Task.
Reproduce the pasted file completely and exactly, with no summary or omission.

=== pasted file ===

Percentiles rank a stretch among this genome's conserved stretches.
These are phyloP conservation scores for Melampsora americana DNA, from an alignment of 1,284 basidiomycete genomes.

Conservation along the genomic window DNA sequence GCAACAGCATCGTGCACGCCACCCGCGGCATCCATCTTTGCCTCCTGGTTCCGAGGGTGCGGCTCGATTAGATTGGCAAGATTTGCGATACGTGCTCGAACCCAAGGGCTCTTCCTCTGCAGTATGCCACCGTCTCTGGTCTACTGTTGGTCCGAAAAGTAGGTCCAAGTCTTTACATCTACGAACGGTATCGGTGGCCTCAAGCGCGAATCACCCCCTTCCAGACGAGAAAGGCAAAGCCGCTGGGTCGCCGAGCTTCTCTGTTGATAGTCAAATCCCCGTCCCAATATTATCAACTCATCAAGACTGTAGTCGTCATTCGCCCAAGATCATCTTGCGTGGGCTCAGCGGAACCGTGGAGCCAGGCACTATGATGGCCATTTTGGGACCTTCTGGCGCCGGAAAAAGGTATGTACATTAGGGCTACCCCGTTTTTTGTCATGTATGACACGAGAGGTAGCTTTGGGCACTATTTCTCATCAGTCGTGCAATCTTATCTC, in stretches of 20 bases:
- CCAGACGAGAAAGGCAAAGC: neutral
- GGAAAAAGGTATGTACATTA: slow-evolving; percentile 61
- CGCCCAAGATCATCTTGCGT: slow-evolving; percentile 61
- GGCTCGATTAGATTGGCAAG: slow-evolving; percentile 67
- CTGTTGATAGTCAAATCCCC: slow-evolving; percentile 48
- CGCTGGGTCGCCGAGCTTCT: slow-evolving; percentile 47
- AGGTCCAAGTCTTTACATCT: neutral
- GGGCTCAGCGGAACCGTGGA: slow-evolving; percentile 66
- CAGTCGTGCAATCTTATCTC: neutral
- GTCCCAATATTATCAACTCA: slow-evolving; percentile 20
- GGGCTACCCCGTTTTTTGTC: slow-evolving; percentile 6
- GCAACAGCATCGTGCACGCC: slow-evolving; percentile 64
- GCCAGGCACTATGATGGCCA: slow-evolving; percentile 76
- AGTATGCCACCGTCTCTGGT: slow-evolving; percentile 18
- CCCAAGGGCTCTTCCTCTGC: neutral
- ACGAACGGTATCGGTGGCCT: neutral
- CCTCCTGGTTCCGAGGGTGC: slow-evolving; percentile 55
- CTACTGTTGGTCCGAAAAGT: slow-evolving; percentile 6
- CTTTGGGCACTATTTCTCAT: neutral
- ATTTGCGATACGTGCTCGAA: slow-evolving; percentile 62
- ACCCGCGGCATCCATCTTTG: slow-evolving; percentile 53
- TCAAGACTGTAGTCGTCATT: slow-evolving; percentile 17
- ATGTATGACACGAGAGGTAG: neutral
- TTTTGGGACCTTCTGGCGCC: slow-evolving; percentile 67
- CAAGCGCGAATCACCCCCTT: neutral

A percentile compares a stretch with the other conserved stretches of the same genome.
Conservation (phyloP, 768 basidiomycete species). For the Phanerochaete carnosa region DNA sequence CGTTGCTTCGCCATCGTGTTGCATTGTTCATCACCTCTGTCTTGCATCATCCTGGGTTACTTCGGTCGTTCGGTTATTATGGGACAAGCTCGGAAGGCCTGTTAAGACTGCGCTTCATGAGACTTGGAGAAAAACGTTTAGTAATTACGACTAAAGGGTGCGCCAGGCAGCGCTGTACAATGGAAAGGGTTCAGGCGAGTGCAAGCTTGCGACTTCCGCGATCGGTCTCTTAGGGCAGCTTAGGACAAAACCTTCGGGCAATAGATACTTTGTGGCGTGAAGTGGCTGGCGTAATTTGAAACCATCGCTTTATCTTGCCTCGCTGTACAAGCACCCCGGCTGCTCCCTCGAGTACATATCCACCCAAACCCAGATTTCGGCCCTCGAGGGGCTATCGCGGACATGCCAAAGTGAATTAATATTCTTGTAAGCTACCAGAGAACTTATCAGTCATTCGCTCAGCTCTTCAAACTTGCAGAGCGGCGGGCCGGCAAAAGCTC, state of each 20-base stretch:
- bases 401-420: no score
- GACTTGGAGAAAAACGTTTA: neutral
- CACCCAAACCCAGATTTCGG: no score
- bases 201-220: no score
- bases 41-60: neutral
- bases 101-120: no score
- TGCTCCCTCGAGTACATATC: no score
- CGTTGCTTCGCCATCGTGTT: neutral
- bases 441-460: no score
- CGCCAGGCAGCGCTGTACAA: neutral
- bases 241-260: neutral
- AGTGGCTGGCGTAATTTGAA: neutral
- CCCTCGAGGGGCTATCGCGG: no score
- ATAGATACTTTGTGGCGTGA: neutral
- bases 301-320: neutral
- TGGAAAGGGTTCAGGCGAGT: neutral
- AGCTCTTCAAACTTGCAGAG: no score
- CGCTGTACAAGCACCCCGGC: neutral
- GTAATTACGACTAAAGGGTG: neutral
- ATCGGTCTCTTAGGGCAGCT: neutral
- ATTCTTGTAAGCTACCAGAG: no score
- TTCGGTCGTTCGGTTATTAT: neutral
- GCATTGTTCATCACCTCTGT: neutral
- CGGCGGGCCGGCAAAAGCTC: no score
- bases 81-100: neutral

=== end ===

Percentiles rank a stretch among this genome's conserved stretches.
These are phyloP conservation scores for Melampsora americana DNA, from an alignment of 1,284 basidiomycete genomes.

Conservation along the genomic window DNA sequence GCAACAGCATCGTGCACGCCACCCGCGGCATCCATCTTTGCCTCCTGGTTCCGAGGGTGCGGCTCGATTAGATTGGCAAGATTTGCGATACGTGCTCGAACCCAAGGGCTCTTCCTCTGCAGTATGCCACCGTCTCTGGTCTACTGTTGGTCCGAAAAGTAGGTCCAAGTCTTTACATCTACGAACGGTATCGGTGGCCTCAAGCGCGAATCACCCCCTTCCAGACGAGAAAGGCAAAGCCGCTGGGTCGCCGAGCTTCTCTGTTGATAGTCAAATCCCCGTCCCAATATTATCAACTCATCAAGACTGTAGTCGTCATTCGCCCAAGATCATCTTGCGTGGGCTCAGCGGAACCGTGGAGCCAGGCACTATGATGGCCATTTTGGGACCTTCTGGCGCCGGAAAAAGGTATGTACATTAGGGCTACCCCGTTTTTTGTCATGTATGACACGAGAGGTAGCTTTGGGCACTATTTCTCATCAGTCGTGCAATCTTATCTC, in stretches of 20 bases:
- CCAGACGAGAAAGGCAAAGC: neutral
- GGAAAAAGGTATGTACATTA: slow-evolving; percentile 61
- CGCCCAAGATCATCTTGCGT: slow-evolving; percentile 61
- GGCTCGATTAGATTGGCAAG: slow-evolving; percentile 67
- CTGTTGATAGTCAAATCCCC: slow-evolving; percentile 48
- CGCTGGGTCGCCGAGCTTCT: slow-evolving; percentile 47
- AGGTCCAAGTCTTTACATCT: neutral
- GGGCTCAGCGGAACCGTGGA: slow-evolving; percentile 66
- CAGTCGTGCAATCTTATCTC: neutral
- GTCCCAATATTATCAACTCA: slow-evolving; percentile 20
- GGGCTACCCCGTTTTTTGTC: slow-evolving; percentile 6
- GCAACAGCATCGTGCACGCC: slow-evolving; percentile 64
- GCCAGGCACTATGATGGCCA: slow-evolving; percentile 76
- AGTATGCCACCGTCTCTGGT: slow-evolving; percentile 18
- CCCAAGGGCTCTTCCTCTGC: neutral
- ACGAACGGTATCGGTGGCCT: neutral
- CCTCCTGGTTCCGAGGGTGC: slow-evolving; percentile 55
- CTACTGTTGGTCCGAAAAGT: slow-evolving; percentile 6
- CTTTGGGCACTATTTCTCAT: neutral
- ATTTGCGATACGTGCTCGAA: slow-evolving; percentile 62
- ACCCGCGGCATCCATCTTTG: slow-evolving; percentile 53
- TCAAGACTGTAGTCGTCATT: slow-evolving; percentile 17
- ATGTATGACACGAGAGGTAG: neutral
- TTTTGGGACCTTCTGGCGCC: slow-evolving; percentile 67
- CAAGCGCGAATCACCCCCTT: neutral

A percentile compares a stretch with the other conserved stretches of the same genome.
Conservation (phyloP, 768 basidiomycete species). For the Phanerochaete carnosa region DNA sequence CGTTGCTTCGCCATCGTGTTGCATTGTTCATCACCTCTGTCTTGCATCATCCTGGGTTACTTCGGTCGTTCGGTTATTATGGGACAAGCTCGGAAGGCCTGTTAAGACTGCGCTTCATGAGACTTGGAGAAAAACGTTTAGTAATTACGACTAAAGGGTGCGCCAGGCAGCGCTGTACAATGGAAAGGGTTCAGGCGAGTGCAAGCTTGCGACTTCCGCGATCGGTCTCTTAGGGCAGCTTAGGACAAAACCTTCGGGCAATAGATACTTTGTGGCGTGAAGTGGCTGGCGTAATTTGAAACCATCGCTTTATCTTGCCTCGCTGTACAAGCACCCCGGCTGCTCCCTCGAGTACATATCCACCCAAACCCAGATTTCGGCCCTCGAGGGGCTATCGCGGACATGCCAAAGTGAATTAATATTCTTGTAAGCTACCAGAGAACTTATCAGTCATTCGCTCAGCTCTTCAAACTTGCAGAGCGGCGGGCCGGCAAAAGCTC, state of each 20-base stretch:
- bases 401-420: no score
- GACTTGGAGAAAAACGTTTA: neutral
- CACCCAAACCCAGATTTCGG: no score
- bases 201-220: no score
- bases 41-60: neutral
- bases 101-120: no score
- TGCTCCCTCGAGTACATATC: no score
- CGTTGCTTCGCCATCGTGTT: neutral
- bases 441-460: no score
- CGCCAGGCAGCGCTGTACAA: neutral
- bases 241-260: neutral
- AGTGGCTGGCGTAATTTGAA: neutral
- CCCTCGAGGGGCTATCGCGG: no score
- ATAGATACTTTGTGGCGTGA: neutral
- bases 301-320: neutral
- TGGAAAGGGTTCAGGCGAGT: neutral
- AGCTCTTCAAACTTGCAGAG: no score
- CGCTGTACAAGCACCCCGGC: neutral
- GTAATTACGACTAAAGGGTG: neutral
- ATCGGTCTCTTAGGGCAGCT: neutral
- ATTCTTGTAAGCTACCAGAG: no score
- TTCGGTCGTTCGGTTATTAT: neutral
- GCATTGTTCATCACCTCTGT: neutral
- CGGCGGGCCGGCAAAAGCTC: no score
- bases 81-100: neutral